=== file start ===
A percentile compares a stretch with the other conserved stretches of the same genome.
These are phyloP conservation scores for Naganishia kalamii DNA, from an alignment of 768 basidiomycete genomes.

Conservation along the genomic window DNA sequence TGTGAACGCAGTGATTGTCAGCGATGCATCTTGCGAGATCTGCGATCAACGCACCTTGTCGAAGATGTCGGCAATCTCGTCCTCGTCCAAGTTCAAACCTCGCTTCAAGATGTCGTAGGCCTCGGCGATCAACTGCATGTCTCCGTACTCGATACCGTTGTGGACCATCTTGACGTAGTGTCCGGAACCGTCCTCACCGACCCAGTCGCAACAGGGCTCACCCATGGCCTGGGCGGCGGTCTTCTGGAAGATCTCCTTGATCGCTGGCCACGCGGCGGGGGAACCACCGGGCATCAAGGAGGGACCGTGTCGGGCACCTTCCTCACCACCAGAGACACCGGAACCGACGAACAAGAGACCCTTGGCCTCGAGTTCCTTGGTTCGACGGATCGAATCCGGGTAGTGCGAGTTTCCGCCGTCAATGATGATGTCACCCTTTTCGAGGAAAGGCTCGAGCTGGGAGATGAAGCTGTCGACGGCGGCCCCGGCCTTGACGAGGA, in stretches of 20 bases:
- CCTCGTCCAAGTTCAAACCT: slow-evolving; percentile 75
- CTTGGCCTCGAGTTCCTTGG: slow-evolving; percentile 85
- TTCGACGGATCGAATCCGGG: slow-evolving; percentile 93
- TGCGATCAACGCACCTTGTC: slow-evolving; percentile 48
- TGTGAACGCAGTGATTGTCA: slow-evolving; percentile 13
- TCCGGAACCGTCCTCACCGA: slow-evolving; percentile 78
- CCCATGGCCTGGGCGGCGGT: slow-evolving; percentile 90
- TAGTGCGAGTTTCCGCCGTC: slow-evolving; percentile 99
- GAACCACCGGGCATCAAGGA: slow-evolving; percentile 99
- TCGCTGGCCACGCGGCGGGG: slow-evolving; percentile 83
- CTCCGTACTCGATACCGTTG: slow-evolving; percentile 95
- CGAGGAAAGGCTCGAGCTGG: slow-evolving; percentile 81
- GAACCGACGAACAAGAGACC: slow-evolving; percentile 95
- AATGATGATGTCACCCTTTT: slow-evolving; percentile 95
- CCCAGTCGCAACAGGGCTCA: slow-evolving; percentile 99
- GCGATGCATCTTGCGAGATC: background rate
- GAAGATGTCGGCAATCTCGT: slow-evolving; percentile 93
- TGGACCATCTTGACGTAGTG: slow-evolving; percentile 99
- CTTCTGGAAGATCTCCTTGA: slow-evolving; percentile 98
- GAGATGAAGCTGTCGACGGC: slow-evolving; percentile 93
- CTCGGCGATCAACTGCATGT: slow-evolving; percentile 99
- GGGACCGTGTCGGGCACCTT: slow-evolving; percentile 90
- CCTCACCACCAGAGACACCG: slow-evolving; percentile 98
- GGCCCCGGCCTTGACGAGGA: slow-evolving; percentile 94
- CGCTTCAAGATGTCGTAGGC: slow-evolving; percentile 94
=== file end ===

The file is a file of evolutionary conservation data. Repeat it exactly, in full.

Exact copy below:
A percentile compares a stretch with the other conserved stretches of the same genome.
These are phyloP conservation scores for Naganishia kalamii DNA, from an alignment of 768 basidiomycete genomes.

Conservation along the genomic window DNA sequence TGTGAACGCAGTGATTGTCAGCGATGCATCTTGCGAGATCTGCGATCAACGCACCTTGTCGAAGATGTCGGCAATCTCGTCCTCGTCCAAGTTCAAACCTCGCTTCAAGATGTCGTAGGCCTCGGCGATCAACTGCATGTCTCCGTACTCGATACCGTTGTGGACCATCTTGACGTAGTGTCCGGAACCGTCCTCACCGACCCAGTCGCAACAGGGCTCACCCATGGCCTGGGCGGCGGTCTTCTGGAAGATCTCCTTGATCGCTGGCCACGCGGCGGGGGAACCACCGGGCATCAAGGAGGGACCGTGTCGGGCACCTTCCTCACCACCAGAGACACCGGAACCGACGAACAAGAGACCCTTGGCCTCGAGTTCCTTGGTTCGACGGATCGAATCCGGGTAGTGCGAGTTTCCGCCGTCAATGATGATGTCACCCTTTTCGAGGAAAGGCTCGAGCTGGGAGATGAAGCTGTCGACGGCGGCCCCGGCCTTGACGAGGA, in stretches of 20 bases:
- CCTCGTCCAAGTTCAAACCT: slow-evolving; percentile 75
- CTTGGCCTCGAGTTCCTTGG: slow-evolving; percentile 85
- TTCGACGGATCGAATCCGGG: slow-evolving; percentile 93
- TGCGATCAACGCACCTTGTC: slow-evolving; percentile 48
- TGTGAACGCAGTGATTGTCA: slow-evolving; percentile 13
- TCCGGAACCGTCCTCACCGA: slow-evolving; percentile 78
- CCCATGGCCTGGGCGGCGGT: slow-evolving; percentile 90
- TAGTGCGAGTTTCCGCCGTC: slow-evolving; percentile 99
- GAACCACCGGGCATCAAGGA: slow-evolving; percentile 99
- TCGCTGGCCACGCGGCGGGG: slow-evolving; percentile 83
- CTCCGTACTCGATACCGTTG: slow-evolving; percentile 95
- CGAGGAAAGGCTCGAGCTGG: slow-evolving; percentile 81
- GAACCGACGAACAAGAGACC: slow-evolving; percentile 95
- AATGATGATGTCACCCTTTT: slow-evolving; percentile 95
- CCCAGTCGCAACAGGGCTCA: slow-evolving; percentile 99
- GCGATGCATCTTGCGAGATC: background rate
- GAAGATGTCGGCAATCTCGT: slow-evolving; percentile 93
- TGGACCATCTTGACGTAGTG: slow-evolving; percentile 99
- CTTCTGGAAGATCTCCTTGA: slow-evolving; percentile 98
- GAGATGAAGCTGTCGACGGC: slow-evolving; percentile 93
- CTCGGCGATCAACTGCATGT: slow-evolving; percentile 99
- GGGACCGTGTCGGGCACCTT: slow-evolving; percentile 90
- CCTCACCACCAGAGACACCG: slow-evolving; percentile 98
- GGCCCCGGCCTTGACGAGGA: slow-evolving; percentile 94
- CGCTTCAAGATGTCGTAGGC: slow-evolving; percentile 94